Posted by: gdb on February 16, 2011 at 5:05 PM | PERMALINK

Social Security pays for itself, but its coffers keep getting used as tricks to show a better balance on our national economic ledger.

Keep your hands off Social Security and Medicare and focus on a tax-system overhaul, where the top 2% begins to pay its fair share, and unearned income is taxed at the same rate as earned income, and a 1/8th cent tax be placed on each daily share-trade, on our national stock exchanges!

Such an overhaul will keep us floating for generations to come, with Social Security and Medicare as accepted citizen rights here in America, and where we learn day by day from this moment onward to speak more honestly to each other! -Kevo

Posted by: kevo on February 16, 2011 at 5:08 PM | PERMALINK

gdb for the win! I'm afraid what we need is people in the streets calling for common sense. All, and I do mean all of these people are insane. If the Republicans are allowed to fuck up the economy again then there will be blood in the water. I personally cannot take much more bullshit (R, D or I), I'll admit to that much. Where are the adults in charge?! Something must be done to stop this retarded bickering and partisan hackmenship.

Posted by: Trollop on February 16, 2011 at 5:19 PM | PERMALINK

aime

Thanks for using the word piddle.
I feel cheered up.

Posted by: Maude on February 16, 2011 at 5:54 PM | PERMALINK
It's one of the reasons why the subject is coming up at all -- Republicans want to tackle the policy, but need a Democratic White House to make it work politically.

That's exactly what makes Obama so potentially dangerous and why he needs to be watched like a hawk.

Posted by: Stephen LaBonne on February 16, 2011 at 6:15 PM | PERMALINK

And vice versa. There are a lot of Democrats who would really like to gut SS and Medicare, but would enrage their constituency if they came out and said so, and need the cover of GOP control in at least one branch of government in order to reach their goals. It's a game of "good cop, bad cop", with the American people as the losers.

Posted by: dr sardonicus on February 16, 2011 at 6:23 PM | PERMALINK

Sooner or later, if you need government services and programs, you raise revenues to match their costs. If you want to disembowel government services and programs, you don't. The Republican President has made it clear that when stuck with the choice of improving his re-election odds or raising government revenues, his re-election is much more important to him. When giving the repugs their Bush era tax extensions, he got unemployment benefits extended, and liberals everywhere rejoiced and praised the Republican President for having gotten so much. Given the million or so more about to be unemployed by the "Ameeica is broke" bunkum crowd, I am really impressed they cared so much.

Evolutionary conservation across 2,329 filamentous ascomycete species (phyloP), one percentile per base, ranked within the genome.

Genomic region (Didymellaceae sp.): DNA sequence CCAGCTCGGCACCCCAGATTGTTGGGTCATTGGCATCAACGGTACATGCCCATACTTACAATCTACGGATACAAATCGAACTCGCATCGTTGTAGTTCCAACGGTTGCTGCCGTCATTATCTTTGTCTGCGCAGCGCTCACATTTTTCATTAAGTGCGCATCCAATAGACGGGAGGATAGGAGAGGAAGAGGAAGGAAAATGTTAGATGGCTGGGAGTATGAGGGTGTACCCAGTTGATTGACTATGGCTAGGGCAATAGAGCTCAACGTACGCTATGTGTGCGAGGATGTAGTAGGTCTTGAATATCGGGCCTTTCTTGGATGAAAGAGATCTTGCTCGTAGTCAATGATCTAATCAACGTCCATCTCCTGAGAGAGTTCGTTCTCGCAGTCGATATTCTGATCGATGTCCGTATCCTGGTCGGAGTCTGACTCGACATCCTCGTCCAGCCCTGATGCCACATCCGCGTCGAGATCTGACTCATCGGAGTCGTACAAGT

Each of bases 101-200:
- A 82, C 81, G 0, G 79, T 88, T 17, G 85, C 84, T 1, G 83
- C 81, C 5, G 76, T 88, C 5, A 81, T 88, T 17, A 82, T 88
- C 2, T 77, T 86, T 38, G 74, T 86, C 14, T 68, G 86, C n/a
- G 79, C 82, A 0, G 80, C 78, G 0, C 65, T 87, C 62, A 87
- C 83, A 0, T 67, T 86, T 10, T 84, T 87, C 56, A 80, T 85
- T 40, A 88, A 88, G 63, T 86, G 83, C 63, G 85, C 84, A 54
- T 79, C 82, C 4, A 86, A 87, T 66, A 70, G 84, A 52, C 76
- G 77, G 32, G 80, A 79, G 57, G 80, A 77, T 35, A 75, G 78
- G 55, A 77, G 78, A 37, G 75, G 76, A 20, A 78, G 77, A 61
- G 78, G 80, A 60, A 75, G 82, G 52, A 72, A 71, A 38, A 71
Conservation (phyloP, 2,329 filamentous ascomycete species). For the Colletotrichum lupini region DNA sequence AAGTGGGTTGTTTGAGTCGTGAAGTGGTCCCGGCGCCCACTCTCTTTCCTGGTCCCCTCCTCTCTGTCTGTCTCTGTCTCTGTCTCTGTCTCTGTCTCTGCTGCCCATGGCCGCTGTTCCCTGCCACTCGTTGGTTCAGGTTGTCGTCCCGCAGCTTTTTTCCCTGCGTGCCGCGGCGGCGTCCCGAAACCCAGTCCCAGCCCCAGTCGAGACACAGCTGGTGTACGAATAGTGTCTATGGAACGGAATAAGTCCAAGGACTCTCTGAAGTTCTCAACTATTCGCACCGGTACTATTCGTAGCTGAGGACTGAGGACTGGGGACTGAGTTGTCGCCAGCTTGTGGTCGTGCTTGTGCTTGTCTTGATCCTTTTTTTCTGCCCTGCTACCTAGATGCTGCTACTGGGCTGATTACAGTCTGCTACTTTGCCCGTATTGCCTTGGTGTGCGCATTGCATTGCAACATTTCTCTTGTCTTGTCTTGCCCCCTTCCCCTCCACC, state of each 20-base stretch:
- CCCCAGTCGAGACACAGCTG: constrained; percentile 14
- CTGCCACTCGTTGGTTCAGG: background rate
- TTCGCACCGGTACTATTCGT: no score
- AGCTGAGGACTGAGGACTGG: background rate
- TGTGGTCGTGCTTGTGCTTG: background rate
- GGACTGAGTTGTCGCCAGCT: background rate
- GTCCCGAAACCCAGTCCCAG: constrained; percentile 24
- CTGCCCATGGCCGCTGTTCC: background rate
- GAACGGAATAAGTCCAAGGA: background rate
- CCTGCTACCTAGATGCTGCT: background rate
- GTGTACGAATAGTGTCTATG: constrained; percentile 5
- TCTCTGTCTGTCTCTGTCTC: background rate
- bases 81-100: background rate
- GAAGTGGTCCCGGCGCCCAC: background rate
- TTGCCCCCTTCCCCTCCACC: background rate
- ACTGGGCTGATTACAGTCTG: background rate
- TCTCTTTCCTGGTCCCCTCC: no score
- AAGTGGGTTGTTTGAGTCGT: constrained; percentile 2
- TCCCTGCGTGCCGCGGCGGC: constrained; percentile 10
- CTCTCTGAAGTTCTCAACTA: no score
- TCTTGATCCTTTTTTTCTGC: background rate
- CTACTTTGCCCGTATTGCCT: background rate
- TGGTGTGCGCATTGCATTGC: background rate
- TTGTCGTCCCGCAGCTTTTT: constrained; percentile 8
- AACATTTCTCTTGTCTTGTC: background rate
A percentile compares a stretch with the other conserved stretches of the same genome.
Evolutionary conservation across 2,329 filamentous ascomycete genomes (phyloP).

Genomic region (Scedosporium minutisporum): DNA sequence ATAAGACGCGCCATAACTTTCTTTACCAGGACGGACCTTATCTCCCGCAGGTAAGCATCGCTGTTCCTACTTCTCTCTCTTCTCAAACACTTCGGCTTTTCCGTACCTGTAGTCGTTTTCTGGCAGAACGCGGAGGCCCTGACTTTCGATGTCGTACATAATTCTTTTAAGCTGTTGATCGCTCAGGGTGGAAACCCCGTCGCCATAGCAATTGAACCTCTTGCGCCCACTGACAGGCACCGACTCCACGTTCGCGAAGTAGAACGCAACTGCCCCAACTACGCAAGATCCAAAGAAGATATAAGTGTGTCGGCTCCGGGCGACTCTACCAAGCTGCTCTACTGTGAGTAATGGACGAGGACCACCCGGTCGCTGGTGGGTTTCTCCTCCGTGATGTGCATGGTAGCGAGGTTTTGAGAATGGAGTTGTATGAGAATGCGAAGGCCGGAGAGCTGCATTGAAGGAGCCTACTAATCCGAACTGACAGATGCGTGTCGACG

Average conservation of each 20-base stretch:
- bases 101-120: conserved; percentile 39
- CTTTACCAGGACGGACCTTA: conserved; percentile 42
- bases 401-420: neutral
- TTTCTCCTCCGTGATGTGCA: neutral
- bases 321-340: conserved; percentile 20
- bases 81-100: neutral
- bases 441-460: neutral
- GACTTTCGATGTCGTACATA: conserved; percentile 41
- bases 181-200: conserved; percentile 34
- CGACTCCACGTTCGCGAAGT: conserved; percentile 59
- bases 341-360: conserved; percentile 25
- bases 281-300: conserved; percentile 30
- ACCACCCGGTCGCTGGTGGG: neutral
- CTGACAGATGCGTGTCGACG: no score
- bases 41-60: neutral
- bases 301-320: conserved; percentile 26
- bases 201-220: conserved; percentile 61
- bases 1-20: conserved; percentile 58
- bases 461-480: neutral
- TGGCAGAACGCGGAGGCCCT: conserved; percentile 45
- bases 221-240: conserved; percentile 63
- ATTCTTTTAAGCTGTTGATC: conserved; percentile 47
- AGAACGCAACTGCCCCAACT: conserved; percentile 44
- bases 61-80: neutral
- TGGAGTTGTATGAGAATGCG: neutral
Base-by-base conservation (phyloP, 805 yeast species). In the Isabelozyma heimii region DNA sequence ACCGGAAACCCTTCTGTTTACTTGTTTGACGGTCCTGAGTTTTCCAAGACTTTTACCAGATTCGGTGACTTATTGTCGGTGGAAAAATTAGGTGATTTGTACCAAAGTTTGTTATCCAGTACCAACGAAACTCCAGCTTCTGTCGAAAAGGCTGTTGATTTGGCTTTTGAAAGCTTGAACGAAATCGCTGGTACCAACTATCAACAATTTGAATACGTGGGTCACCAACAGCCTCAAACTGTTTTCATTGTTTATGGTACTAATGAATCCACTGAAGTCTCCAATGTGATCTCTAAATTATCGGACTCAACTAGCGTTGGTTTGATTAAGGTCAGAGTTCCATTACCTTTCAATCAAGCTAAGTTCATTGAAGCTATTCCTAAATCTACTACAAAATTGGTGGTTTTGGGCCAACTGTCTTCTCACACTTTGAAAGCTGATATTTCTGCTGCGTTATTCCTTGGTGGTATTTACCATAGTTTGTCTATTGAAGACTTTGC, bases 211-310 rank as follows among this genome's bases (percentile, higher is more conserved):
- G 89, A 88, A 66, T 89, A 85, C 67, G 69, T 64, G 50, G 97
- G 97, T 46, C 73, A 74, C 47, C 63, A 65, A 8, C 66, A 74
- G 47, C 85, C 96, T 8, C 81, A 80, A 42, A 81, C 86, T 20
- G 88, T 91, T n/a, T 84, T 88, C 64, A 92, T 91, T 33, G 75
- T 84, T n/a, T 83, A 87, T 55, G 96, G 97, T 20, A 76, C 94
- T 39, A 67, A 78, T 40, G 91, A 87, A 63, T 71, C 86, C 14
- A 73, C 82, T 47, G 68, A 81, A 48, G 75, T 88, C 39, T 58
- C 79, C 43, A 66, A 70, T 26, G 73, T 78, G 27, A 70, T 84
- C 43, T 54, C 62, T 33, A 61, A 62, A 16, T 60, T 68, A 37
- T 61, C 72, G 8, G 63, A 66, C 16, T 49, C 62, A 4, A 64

Posted by: gone_west on February 16, 2011 at 7:06 PM | PERMALINK

"[T]his is not a matter of 'you go first' or 'I go first.' This is a matter of everybody having a serious conversation about where we want to go, and then ultimately getting in that boat at the same time so it doesn't tip over."

It's good to see the President NOT play Charlie Brown to the GOP's Lucy.

Posted by: Bob on February 16, 2011 at 7:10 PM | PERMALINK

@Bob:

Cutting social security is not part of "a serious conversation".

Posted by: square1 on February 16, 2011 at 7:19 PM | PERMALINK

If the level of liberal resentment and anger at Obama on this thread is any indication, he might lose in 2012.

Peronally, I cut him more slack. Every president has to operate within the constraints of the times. Big business has been building political infrastructure for 3 or 4 decades, while progressive institutions like unions have withered. The media has been brainwashed into accepting repub talking points. If Obama did what some of you suggest he wouldn't accomplish a thing except to further empower the right.

Posted by: DK on February 16, 2011 at 9:38 PM | PERMALINK

"President Obama's relection prospects get a boost..."
They do? I don't see how.
I think people stay home just as they did in 2010. The Hope for Change is gone.

Posted by: Raoul Paste on February 16, 2011 at 10:05 PM | PERMALINK

When it comes to SS, the left is as shrill and paranoid as the right. AIN'T no Democratic president guttin' or cuttin' or slashin' SS. Its politically dumb and completely unnecessary. And I'd like to point out that the knee-jerk, scream first think never left said that Obama and Dems were going to slash and gut SS during the lame duck session. Didn't happen, but instead of re thinking your nonsense and lies, you all just move the dates and change the scenario. When it doesn't happen this year, the new story is that it will happen once Obama is re-elected.

Idiots.

Posted by: Alli on February 16, 2011 at 10:53 PM | PERMALINK

Alli makes a good point. God forbid after all these years and medical advances, that we raise the retirement age to 67 in conjuction with raising the cap. The reality is advances in medical technology not only allow us to live longer, but healthier and more active lives than we did four or five decades ago.

Stop crying and face reality.

Posted by: Concerned on February 17, 2011 at 6:39 AM | PERMALINK

The retirement age IS 67 for anyone born after 1960. If you want to lecture people on facing reality, it would be useful if you knew what reality was.

Posted by: Tom Allen on February 17, 2011 at 8:39 AM | PERMALINK

Tom, these Democratic concern trolls have simply adopted the right-wing habits of lying and projection, along with all the other right-wing notions they've swallowed.

Posted by: Steve LaBonne on February 17, 2011 at 9:05 AM | PERMALINK

Tommy Boy, how about those who were born before 1960? Don't they all have expanded life expectancies?

Posted by: Concerned on February 17, 2011 at 9:40 AM | PERMALINK

The real idiots are all you people who think the country is still being run from Washington, not Wall Street.

Posted by: dr sardonicus on February 17, 2011 at 11:12 AM | PERMALINK